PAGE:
“We go through the toll and pay for the person behind us.”
The words escape a student with shining eyes as he sits up from his beanbag. We’re nestled in the reading corner of Jane and Halina’s fifth grade class. It’s February 6th, and Mulberry School
is kicking off its 21-Day Kindness Challenge
Just 15 minutes before, we’re all gathered inside the school “hub”—a central gathering space and stage. 100 students, pre-K through 5th grade, had filed in for their weekly morning assembly. As usual, they start off with a round of songs, and then teachers Jane and Michele introduce a new idea: 21-days of Kindness.
After a brief video
, Anne, Bradley and I get to share a few stories from our own experiences.
Anne shares about a 21-day kindness challenge at her local elementary school in Marin—how one boy began helping his mother cut vegetables for dinner without being asked, and how another student noticed a classmate alone at recess and invited her to play. Bradley takes the stage and talks about his family experience
making bag lunches and going to San Francisco to gift them to the homeless. Then his daughter captures everyone’s attention with a video clip of her sharing ways kids can be kind to their parents. :)
On top of that, Bradley had brought 120 bookmarks with the quote: “Somewhere inside all of us is the power to change the world.” The night before, he had stayed up late making them, and as he gifts them up to the students, one boy comes up and tells him, “I gifted mine to someone who didn’t have any.”
I recall a story of a rickshaw driver in India who buys crackers and puts them outside on a plate everyday.
“Why would he do that?” I asked. Eager hands spring up.
“To feed the birds,” a young girl offers.
“For nature,” another boy states.
I guess it’s not a trick question. :) Then I follow-it-up with a parallel story on the ripple effect of kindness: Third grader, Jasper heard the rickshaw driver’s story one night. The next morning, he crumpled up some of his toast on a plate and put it outside to feed the ants, birds, and nature. :)
After our stories, Jane and Michele bring attention to the poster flip chart on stage that reads, “21-Day Kindness Challenge”. For each day of the challenge, they’ll peel off the chart-paper to reveal a new kindness idea of the day. Today is Day 1 and the idea is: Smile.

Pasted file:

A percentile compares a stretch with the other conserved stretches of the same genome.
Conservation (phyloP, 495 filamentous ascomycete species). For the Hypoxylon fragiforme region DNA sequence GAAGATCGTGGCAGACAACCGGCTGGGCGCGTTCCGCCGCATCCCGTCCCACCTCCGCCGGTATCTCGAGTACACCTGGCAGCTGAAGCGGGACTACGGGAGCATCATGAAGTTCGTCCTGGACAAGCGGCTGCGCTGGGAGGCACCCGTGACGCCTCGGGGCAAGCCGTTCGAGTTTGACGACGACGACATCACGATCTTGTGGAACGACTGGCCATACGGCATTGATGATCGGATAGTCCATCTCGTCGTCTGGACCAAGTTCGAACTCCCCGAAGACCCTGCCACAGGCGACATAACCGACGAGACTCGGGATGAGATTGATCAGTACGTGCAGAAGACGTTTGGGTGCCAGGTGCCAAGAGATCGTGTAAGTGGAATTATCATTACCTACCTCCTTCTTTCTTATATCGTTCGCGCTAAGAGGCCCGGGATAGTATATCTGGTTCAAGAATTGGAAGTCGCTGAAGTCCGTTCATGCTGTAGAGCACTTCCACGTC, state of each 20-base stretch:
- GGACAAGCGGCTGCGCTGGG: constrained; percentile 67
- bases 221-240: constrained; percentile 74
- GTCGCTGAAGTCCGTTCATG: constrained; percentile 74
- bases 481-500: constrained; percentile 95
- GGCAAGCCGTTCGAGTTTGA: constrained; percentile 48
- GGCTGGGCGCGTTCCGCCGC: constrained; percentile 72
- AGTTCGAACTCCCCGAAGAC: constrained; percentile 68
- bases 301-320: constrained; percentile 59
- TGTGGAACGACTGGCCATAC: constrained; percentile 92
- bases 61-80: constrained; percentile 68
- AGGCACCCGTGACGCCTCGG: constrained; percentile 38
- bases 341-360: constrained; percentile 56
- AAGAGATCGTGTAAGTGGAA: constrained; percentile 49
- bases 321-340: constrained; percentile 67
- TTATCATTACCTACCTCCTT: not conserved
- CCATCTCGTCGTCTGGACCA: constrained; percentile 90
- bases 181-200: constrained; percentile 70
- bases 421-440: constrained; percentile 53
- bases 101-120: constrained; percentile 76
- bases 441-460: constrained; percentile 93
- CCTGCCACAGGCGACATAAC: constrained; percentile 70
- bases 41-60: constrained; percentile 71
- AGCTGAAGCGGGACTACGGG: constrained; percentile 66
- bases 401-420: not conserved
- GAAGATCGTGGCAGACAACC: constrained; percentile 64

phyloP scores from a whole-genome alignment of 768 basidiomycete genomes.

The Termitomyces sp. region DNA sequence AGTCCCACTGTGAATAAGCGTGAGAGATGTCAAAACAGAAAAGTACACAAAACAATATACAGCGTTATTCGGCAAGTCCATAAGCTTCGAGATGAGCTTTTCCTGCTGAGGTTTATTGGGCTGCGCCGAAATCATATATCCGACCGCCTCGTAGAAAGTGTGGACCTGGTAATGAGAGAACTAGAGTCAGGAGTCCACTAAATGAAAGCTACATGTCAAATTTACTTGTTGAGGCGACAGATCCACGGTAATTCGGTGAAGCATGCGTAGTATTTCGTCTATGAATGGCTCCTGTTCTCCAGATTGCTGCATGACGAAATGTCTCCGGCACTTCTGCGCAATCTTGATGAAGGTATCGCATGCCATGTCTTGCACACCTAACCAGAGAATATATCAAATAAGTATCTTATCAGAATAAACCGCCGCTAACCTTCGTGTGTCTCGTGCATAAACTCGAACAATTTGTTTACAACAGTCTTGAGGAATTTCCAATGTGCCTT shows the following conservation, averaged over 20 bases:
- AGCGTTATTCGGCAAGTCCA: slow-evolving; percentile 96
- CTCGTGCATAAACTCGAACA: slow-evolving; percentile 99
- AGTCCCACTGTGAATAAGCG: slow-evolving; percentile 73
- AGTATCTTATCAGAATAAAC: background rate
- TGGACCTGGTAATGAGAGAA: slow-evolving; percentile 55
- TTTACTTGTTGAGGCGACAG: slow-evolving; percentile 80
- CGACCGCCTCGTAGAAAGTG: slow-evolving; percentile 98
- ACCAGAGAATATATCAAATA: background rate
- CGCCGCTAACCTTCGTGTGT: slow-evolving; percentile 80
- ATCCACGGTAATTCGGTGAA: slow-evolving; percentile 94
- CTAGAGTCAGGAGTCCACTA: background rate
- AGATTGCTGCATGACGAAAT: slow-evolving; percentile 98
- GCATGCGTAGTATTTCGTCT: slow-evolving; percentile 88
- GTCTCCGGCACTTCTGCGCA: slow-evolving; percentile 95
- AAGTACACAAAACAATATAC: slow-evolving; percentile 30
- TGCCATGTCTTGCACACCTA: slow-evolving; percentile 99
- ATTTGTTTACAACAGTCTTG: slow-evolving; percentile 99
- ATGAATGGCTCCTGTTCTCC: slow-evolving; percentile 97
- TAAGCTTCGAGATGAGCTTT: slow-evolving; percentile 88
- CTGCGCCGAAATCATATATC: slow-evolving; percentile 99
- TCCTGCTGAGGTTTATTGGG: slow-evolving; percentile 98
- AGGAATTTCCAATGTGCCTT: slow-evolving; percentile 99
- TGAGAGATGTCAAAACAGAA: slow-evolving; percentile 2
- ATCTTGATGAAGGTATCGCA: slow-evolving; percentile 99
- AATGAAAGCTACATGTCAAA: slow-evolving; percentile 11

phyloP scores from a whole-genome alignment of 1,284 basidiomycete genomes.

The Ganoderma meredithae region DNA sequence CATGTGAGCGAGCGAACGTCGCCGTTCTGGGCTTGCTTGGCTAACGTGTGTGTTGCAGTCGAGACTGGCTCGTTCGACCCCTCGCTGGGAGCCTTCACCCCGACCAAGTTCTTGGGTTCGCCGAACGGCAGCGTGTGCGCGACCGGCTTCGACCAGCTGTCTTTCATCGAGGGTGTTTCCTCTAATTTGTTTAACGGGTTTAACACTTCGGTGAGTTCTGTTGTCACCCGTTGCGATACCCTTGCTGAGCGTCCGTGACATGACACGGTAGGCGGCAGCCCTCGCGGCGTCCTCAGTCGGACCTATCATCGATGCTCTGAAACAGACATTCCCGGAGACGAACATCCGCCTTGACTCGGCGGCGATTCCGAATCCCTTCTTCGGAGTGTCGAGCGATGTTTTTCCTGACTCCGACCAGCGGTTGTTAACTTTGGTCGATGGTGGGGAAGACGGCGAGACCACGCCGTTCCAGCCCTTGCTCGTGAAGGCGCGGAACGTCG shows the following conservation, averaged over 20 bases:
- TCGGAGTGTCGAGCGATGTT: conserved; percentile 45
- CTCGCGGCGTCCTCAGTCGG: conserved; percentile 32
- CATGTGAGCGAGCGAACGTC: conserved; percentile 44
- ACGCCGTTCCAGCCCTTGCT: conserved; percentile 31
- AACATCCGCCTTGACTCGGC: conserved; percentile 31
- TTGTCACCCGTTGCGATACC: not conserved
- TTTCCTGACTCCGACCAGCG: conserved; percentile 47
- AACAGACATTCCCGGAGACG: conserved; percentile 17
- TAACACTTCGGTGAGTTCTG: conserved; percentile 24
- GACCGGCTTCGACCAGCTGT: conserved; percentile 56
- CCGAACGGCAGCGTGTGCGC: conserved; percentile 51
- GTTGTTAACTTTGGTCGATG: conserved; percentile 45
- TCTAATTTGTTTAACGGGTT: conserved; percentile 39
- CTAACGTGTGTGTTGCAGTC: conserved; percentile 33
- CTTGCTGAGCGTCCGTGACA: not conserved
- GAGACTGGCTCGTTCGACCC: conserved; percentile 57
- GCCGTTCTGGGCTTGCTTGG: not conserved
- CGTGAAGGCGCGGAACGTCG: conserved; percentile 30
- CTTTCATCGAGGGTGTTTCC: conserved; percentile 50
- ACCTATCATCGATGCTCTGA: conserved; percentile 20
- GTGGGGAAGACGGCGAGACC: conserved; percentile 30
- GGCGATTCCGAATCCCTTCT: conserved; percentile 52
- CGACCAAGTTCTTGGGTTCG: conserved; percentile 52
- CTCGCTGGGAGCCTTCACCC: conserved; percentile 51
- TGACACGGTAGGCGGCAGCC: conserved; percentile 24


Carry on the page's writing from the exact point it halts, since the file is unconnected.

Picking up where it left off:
The teachers have also been steadily cloaking the school with love through their artful designs. They schemed up a scavenger hunt of kindness ideas, where, each day, students can look for a new flyer with the daily idea posted somewhere in the school.
They also crafted a vibrant Kindness Tree on the bulletin board by the office. Throughout the month, all the students will fill it by writing acts of kindness they see, do, or receive and post it on the board.
The assembly closes with Nimo’s To My People
video, and the students filter out while singing a song. We zip over to the second grade classroom—and, while seated in a circle on their reading rug, the students enthusiastically leap up to raise their hands and tell us about their Kindness Shop—a cart with handmade goods that they gift to others during recess and after school. Their teacher, Lisa, sports one of their handmade smile pins, and Anne mentions that she is going to share all their ideas with her local elementary school.
From second grade, we head to Jane and Halina’s fifth grade classroom. After a minute of silence, Anne leads us in an activity to pair up for 10 seconds and express kindness without words. Students high-five and shake hands. Some smile and hug. Four fifth grade boys lean back on the couch, looking super cool and with their arms around each others shoulders. No words are necessary. :)
We then pull out a smile card and start sharing a toll booth story. “Oh, I’ve done that!” one student remarks. He kicks off a popcorn sharing of our own experiments in kindness:
“My dad likes to buy coffee for the person behind him.”
“Yesterday, I saw a homeless man looking through the garbage for food, and I bought him a burger. I could tell he had been eating from the garbage for the last few days and I wanted to give him a fresh meal.”
Jane recalls being at a drive-thru and how a car of teenage girls pulled in front of her family. “They drove away looking at us, and when we pulled up to the window, they said our dinner was all paid for.”
She observed that it was extra special because most teenagers don’t have that much money to spare—and these girls decided to spend their money to pay for a stranger’s meal.
Co-teacher Halina remembered Bradley’s story of bringing bag lunches with his family, and shared how she and her family bring water bottles and granola bars to give to the homeless as well.
Absorbed in each other’s stories around the circle, time slipped past in an instant. We gather around the Kindness Tree for a group photo, and linger in small conversations. Anne and a few others scan the courtyard for a place to plant the daphne plant she had brought to gift to the school as a seed of kindness that the students can nurture and grow. It was her mother's favorite plant, and this particular one is banded with a turquoise bow, with a handwritten poem perched against its young trunk:
Kind hearts are the gardens
Kind thoughts are the roots
Kind words are the blossoms
The deeds are the fruits.
We say our goodbyes, to the staff and students, including Amy and Kara—whose sense of humor and care inspire us to see administrators and faculty collaborating with such labor-of-love ease. A-buzz with the morning’s stories and energy, we head out to the parking lot. I smile as we walk past the warm yellow glow of classroom windows and doors.
Outside the skies are overcast, but the spirit inside is bright and as full of possibility as ever.